In 2017, right working for a popular news company, I went on vacation to Nigeria. When I left, my hair was straight and straight. When I returned, I was wearing long sleeves. “Oh my god, I love that! ”An Englishwoman told me in the living room, and I entered without my permission. Someone, with all eyes, asked, “How long does it take? It’s so good!” And he came to my place to see it. to walk in difficult times.
Companies have failed to address such issues. Instead, they rely on it its size fits all diversity, fairness, and integration (DEI) – confusing demonstrations, unpleasant videos, and hidden licenses to sign at the end. These programs are common forget it, a lack that can be measured, and, Research shows, not working. After George Floyd’s assassination sparked outrage across the country last summer, American companies relied heavily on the solution. The companies were quick to do so promise the working class, they filled their social media pages with black and brown faces, praised their colleagues, and dressed away. town halls on the ground.
Recently, however, some major corporations are experimenting with something new: real. What if, VR makers say, instead of images for obsession, organizations can have employees it happened self-determination? By putting the ideas of the digital media people in mind, technology companies say they can help companies to be fair and efficient, and to test DEI’s commitment.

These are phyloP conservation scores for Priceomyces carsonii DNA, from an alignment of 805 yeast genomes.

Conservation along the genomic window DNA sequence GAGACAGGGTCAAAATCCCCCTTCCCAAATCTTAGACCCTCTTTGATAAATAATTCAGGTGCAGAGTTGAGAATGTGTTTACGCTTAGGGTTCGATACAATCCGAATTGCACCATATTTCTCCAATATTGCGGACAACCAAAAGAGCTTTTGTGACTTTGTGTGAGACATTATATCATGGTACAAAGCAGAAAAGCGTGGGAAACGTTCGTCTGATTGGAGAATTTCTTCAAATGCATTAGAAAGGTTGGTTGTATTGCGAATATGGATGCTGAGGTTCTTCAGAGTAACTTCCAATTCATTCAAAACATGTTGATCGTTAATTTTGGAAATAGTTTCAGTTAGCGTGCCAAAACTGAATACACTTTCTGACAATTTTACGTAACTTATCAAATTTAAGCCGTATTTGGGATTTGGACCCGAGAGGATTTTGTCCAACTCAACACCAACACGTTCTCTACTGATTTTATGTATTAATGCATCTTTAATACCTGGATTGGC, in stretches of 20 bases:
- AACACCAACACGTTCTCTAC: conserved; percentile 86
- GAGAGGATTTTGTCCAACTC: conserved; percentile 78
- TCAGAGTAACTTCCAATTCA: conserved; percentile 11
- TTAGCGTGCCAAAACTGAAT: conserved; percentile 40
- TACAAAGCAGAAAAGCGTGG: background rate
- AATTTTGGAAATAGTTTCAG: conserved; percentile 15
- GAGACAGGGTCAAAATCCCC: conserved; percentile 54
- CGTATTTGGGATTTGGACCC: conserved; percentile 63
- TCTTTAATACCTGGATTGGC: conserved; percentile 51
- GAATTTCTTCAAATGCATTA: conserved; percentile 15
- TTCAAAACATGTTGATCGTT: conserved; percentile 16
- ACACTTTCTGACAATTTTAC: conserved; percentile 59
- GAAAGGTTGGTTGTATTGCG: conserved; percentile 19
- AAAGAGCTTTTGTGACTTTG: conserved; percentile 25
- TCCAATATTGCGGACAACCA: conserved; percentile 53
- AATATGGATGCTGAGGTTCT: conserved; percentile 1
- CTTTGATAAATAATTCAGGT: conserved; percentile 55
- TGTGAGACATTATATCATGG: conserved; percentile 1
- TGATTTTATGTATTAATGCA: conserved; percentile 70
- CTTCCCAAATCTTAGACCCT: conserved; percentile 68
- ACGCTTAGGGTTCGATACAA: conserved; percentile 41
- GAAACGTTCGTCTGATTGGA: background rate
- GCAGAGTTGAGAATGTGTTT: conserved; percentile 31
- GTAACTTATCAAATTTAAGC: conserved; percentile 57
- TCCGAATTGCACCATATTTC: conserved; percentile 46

This feature is a high-performance component from cartoons containing PowerPoint. But these problems go beyond the basics of inclusive education – and it can take more than advanced technology to fix. No real country can teach white people in America to see what they don’t want to see for real the world; seeing that black people are found outside the racist ideology and the violence they inflict on us.
Real facts as a tool to increase racial understanding is not new. Professional startups with established companies like Problems VR, Learning Area, Oculus I’m a Man, and Google: Turn off VR Recognition of Nations explores comparative potential that promotes ethnic interest. Yet the personality, which is tested by the growth of hate cases, racists.
In 2020 a reports published by the International Data Corporation found that the demand for real-life experiences is growing, and sales of VR headphones are said to be growing at 48% per year over the next four years. In addition to the American company’s awareness of its DEI shortcomings, which makes it an ideal time for technology agencies to re-evaluate it — it’s a good business.
Try labsFor example, it is a new platform that allows users to identify different types of race and gender to address discrimination. After beta testing with Zoom, Amazon, Google, Uber, and Target, it was officially launched in February. The founders – Elise Smith, the black woman, and Heather Shen, the first-century Chinese mother – say this Most Important Events DEI Training software is a immersion solution that can close the gaps that exist.
“Praxis immersion is learning to understand” in a way, Shen tells me. “It’s not just a matter of giving just a moment, ‘Well, you’ve had a well-known problem.'” In their VR world, co-workers have a feeling in their head, the form of another person– A hijab or Sikh woman with a pagan head, for example – or as a representative of certain events in which some of the events see the avatar’s appearance in which she participated approx glass. They agree and respond aloud to other avatars. Finally, there are tests that are asked to be able to visualize the experience, hoping that in time the demonstrations will show a compassionate user.
Courtney Cogburn, a ethics scientist and professor of labor at Columbia University who Shen and Smith asked about the experience, strongly doubts this approach. “The question I ask myself is, ‘Is it possible to empathize with others?'” He says.